Kinneir and Calvert were also responsible for the look of British Rail. Following nationalisation in 1948, Britain’s disparate train companies needed some kind of visual coherence and the designers responded, a little late, in the mid-1960s with one of the most complete and widely admired corporate rebranding exercises. In an intriguing repeat of history, the renationalisation of the network’s infrastructure manager, Network Rail, is being followed by a similar rebranding, building on the coherence and elegance of that 1960s design.
The exhibition doubles as the official launch of “Rail Alphabet 2”, a major work of graphic design to reimpose order on the now-fragmented landscape of signs and wayfinding. Designed in conjunction with type designer Henrik Kubel, the new system retains the modernist rigour of the original with a crisper, leaner letterform. It’s a delight to see Calvert’s exquisite hand-drawn letters beside the huge array of potential applications across the rail network.
There was, of course, much more: such as the wonderful Tyne and Wear Metro (1980), with its vivid yellow and slab serif letterform (a big “M” on a pole, one of the Metro system’s original signs, features prominently here). It’s also a little odd to see the recent rebranding which uses Calvert’s letters but somehow contrives to make everything look more dated. And, perhaps undersung but hugely significant, the design of the UK government’s web portal which won widespread praise and awards for its clarity and usability.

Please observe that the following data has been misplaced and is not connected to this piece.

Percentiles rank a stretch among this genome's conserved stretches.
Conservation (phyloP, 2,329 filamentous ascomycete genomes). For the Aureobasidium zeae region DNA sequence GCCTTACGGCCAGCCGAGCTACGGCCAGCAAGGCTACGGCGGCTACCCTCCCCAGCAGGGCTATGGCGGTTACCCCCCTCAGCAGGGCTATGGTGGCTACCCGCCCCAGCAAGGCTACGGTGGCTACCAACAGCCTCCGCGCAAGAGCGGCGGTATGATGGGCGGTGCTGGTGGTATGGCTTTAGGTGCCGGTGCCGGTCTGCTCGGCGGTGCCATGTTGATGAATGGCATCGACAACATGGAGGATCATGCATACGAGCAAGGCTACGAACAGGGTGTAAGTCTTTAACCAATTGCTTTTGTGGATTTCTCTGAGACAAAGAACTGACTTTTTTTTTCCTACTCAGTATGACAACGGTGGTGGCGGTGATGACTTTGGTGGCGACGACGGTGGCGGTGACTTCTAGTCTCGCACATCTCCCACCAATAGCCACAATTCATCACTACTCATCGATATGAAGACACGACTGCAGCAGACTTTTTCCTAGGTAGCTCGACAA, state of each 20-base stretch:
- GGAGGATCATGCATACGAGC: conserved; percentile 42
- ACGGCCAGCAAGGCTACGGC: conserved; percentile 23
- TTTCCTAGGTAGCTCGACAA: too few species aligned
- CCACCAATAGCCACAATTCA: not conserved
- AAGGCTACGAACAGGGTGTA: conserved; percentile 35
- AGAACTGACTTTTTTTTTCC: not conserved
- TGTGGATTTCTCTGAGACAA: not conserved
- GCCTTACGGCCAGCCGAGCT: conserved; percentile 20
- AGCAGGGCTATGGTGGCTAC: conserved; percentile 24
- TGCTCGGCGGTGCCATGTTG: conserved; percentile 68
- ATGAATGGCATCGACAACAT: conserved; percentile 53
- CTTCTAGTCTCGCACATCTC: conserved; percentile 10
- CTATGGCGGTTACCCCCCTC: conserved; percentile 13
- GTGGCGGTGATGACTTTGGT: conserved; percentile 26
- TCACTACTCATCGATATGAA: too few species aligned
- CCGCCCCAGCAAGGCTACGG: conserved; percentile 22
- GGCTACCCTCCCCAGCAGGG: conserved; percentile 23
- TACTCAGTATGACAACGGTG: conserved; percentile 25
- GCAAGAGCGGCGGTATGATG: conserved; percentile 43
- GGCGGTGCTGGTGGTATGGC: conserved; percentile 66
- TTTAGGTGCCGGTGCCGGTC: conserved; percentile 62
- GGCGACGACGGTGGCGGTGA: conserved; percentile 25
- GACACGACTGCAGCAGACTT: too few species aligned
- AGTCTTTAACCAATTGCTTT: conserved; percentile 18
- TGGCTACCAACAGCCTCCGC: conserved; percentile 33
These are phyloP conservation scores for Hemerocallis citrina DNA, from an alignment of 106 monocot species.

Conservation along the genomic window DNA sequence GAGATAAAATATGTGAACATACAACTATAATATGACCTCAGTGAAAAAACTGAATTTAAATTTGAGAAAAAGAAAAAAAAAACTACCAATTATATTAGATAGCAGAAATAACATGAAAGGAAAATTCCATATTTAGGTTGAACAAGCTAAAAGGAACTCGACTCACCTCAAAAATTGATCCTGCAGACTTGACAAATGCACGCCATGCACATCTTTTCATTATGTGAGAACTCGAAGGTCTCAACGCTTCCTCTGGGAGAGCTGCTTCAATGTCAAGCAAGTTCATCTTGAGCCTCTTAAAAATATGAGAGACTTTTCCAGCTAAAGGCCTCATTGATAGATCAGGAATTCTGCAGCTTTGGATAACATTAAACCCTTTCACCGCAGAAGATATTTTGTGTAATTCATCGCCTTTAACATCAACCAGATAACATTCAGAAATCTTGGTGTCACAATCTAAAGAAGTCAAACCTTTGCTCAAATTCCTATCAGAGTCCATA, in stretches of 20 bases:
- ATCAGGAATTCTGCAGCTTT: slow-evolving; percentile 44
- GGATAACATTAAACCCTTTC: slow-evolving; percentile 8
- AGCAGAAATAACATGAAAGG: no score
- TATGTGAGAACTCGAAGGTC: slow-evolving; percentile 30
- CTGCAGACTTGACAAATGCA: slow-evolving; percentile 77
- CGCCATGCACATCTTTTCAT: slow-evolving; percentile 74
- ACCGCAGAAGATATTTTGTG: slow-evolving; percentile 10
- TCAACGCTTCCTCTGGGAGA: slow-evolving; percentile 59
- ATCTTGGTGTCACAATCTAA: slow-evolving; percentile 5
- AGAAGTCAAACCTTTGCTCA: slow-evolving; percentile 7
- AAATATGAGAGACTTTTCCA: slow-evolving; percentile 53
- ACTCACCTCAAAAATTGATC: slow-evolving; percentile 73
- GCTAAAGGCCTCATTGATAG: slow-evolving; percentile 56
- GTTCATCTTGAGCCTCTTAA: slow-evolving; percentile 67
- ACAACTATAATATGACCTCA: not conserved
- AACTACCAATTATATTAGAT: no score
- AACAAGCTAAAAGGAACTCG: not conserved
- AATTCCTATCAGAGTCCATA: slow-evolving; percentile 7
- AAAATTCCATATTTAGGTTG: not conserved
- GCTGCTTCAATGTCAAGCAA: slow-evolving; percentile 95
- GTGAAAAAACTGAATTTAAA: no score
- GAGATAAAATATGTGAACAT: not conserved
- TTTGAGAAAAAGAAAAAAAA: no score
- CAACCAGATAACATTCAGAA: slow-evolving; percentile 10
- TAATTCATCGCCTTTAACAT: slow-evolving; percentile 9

What is so fascinating here, in this small but visually striking show, is the way in which Calvert contributed and continues to contribute to graphic design as national identity. So much in graphics concentrates on the pop aspect, the branding and the magazine covers, the covers of books and records, the posters and flyers, it can seem like an arm of advertising, a language in the service of consumption. Yet this exhibition perfectly illustrates how a nation recovering from war, adjusting to a new reality and to a modernisation of everything from housing and railways to the construction of new types of infrastructure from motorways to airports, was effectively branded by a small outfit of designers working above a garage in Knightsbridge.
Their reach was immense and it allowed a nation to read itself anew. That reading is still being tweaked, edited and redesigned in a language that is rational, elegant and calming and defined in letters designed by Margaret Calvert.
To January 10, designmuseum.org